Home Grown Music Network 10th Anniversary, Lincoln Theatre, Raleigh, NC- 10/1
Anyone who was around for the birth of the modern jam scene ten years ago knows how much it’s changed. Aside from a few well-established headliners, most of today’s big names have only come ashore in the wake of the megafest, and many of the scene’s most promising pre-Bonnaroo acts have drifted out into the sea of nostalgia. Local scenes, once a haphazard bunch of formerly sessile Deadheads, have grown into permanent fixtures in college towns and cities throughout the country, each boasting its own up-and-comers. While not always artistically respected, jambands and the musical ties that bind them have become a model for anti-corporate, grassroots business marketing.
No business is a better example of the jamband scene’s grassroots spirit than the Home Grown Music Network. While most of the Lincoln Theatre’s patrons paid little mind to the company’s ten-year milestone, the acts they came to hear showed them a snapshot of the community’s first ten post-Dead years, and the two stages were pages in the scrapbook, bouncing back and forth from past to present to future. No line-up could have been more suited to celebrate Home Grown’s big day.
Wilmington, NC’s Creekside played the part of the eager young lad, reminiscent of the bands with whom Home Grown first got its start. Like most young bands, this quintet is still struggling to find itselfa ska opener mixed with Pink Floyd’s “Time,” which faded into digitized funk rockbut the chemistry is there.
Local favorite sons Barefoot Manner opened with the high-energy newgrass of “Thing” before dipping into acoustic prog and slipping off into a cheery 80s jam groove. Bassist Walter Hensey’s low-end glue held the acoustic jigsaw together through the band’s chameleonic genre shifting, laying a hearty foundation for a sometimes shaky but diverse hybrid of bluegrass, reggae, rock and funk that paid tribute with a brief taste of the Dead’s “China Cat Sunflower” on “Hard to Believe” as well as a take on the Cure’s “Fascination Street.”
Up-and-comers weren’t the only ones paying tribute, however: scenester senior Moon Boot Lover’s Peter Prince pulled double duty, first inside the Lincoln, then with a makeshift sidewalk set. The veteran’s vocals are as soulful as anyone on the scene, past or future, and “My Friends” fittingly recalled giants like Al Green, Van Morrison and James Brown. Meanwhile on the mainstage, Purple Schoolbus greeted a loyal crowd and thanked Home Grown founder Lee Crumpton, the man largely responsible for the band’s success back when “jam” and “urban” were antithetical.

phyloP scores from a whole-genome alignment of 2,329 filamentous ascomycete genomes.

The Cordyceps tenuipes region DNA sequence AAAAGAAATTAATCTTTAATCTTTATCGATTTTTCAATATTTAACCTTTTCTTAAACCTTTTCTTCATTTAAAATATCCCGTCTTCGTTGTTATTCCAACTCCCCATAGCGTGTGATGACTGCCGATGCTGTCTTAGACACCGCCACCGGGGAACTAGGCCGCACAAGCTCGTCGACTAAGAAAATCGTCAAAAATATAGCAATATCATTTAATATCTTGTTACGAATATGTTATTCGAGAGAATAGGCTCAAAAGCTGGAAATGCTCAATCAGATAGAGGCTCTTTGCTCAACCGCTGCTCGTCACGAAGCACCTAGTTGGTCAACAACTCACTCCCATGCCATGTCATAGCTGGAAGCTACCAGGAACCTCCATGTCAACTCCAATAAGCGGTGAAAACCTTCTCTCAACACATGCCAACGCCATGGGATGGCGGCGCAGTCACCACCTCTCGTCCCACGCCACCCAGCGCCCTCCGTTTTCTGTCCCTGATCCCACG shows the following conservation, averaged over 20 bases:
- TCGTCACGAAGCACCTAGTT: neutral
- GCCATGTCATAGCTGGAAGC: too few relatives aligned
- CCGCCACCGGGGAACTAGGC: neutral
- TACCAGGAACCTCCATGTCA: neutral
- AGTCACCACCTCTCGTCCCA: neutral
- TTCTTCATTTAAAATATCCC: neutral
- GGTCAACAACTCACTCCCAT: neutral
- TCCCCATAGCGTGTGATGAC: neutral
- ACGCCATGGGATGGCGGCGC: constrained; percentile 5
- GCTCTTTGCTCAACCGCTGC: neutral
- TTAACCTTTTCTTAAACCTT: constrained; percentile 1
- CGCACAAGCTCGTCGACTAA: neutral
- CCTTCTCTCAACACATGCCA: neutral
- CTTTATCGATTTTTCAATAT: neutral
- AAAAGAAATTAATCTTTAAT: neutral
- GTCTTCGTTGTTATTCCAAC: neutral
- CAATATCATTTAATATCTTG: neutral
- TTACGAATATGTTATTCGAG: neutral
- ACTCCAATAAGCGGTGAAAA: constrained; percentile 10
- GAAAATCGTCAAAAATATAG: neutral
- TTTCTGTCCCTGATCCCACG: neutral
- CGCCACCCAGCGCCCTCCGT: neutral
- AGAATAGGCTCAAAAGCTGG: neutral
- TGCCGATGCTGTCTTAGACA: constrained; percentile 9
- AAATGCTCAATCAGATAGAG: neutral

Seepeoples brought things back to the present, however, reminding those inside the Lincoln just how far this scene has stretched its reach. While the transcontinental quartet most likely spent their high school and college years listening to Radiohead and Oasis, they incorporate the jam spirit on musical excursions that layer echoing vocal harmonies with gritty guitar and post-modern keyboards, pointing the way to the future of both Home Grown and the scene as a whole.
While some inside looked ahead, those on the street focused on the here and now embodiment of Keller Williams, who mixed straight acoustic performances of the Dead’s “Shakedown Street” and his own “Porta Potty” with multi-instrumental loops through “Safety Dance” and a free form rap narrative of the jam scene’s early days (with many of the evening’s performers playing a prominent role in the tale). Williams thrilled what was most likely one of the smallest crowds he’s faced in a while, but they made their adoration clear as they roared along through the a propos closer, “Celebrate Your Youth.”
Although Keller’s set was the highlight, and quite possibly the end, of the evening for many, the party continued on inside as Baltimore’s The Bridge and Richmond’s DJ Williams Projekt welcomed numerous guests to the stage in a superjam that lasted into the wee hours. Williams played the first of several interlocking sets that eventually blurred together into a single groove. Moving the crowd with picks from his Projekt’s debut, Projekt Management, Williams worked through the funk of “4th Street,” and a soulful “Woman” that took em to church before Gordon Jones’ sexy sax solo welcomed the evening’s other Williams onto the stage.
Keller played the band through several measures of the Beatles’ “Baby You Can Drive My Car,” chiming in with his own vocal scat and mouth horn and eventually inviting beatboxer Kenny Liner of The Bridge to drop jaws with his own vocal magic. The Projekt’s closer brought Nirvana’s “Teen Spirit” back to math class for a brief funk lesson and finally left the stage to The Bridge’s roots rock. More guests elbowed in, and by the time the shuffling call and response of “Hey Pocky Way” shuffled off into the crowd, there were thirteen musicians on the stage.
As the diverse group, culled from different eras and areas but all weaned on the same Homegrown spirit, finally ended the night with a nod to New Orleans on Meter’s “Fire on the Bayou,” it became clear that although the packed crowd at the Lincoln didn’t quite equal the massive draws that have come to define the jamband scene, this grassroots milestone felt as important as anything happening in Tennessee. While the intimate history on stage might never make it into a museum, and will possibly fade from the halls of the memories of the Raleigh crowd, it felt as significant as any other musical event for the moment, and the moment is what the Home Grown Music Network has always been all about.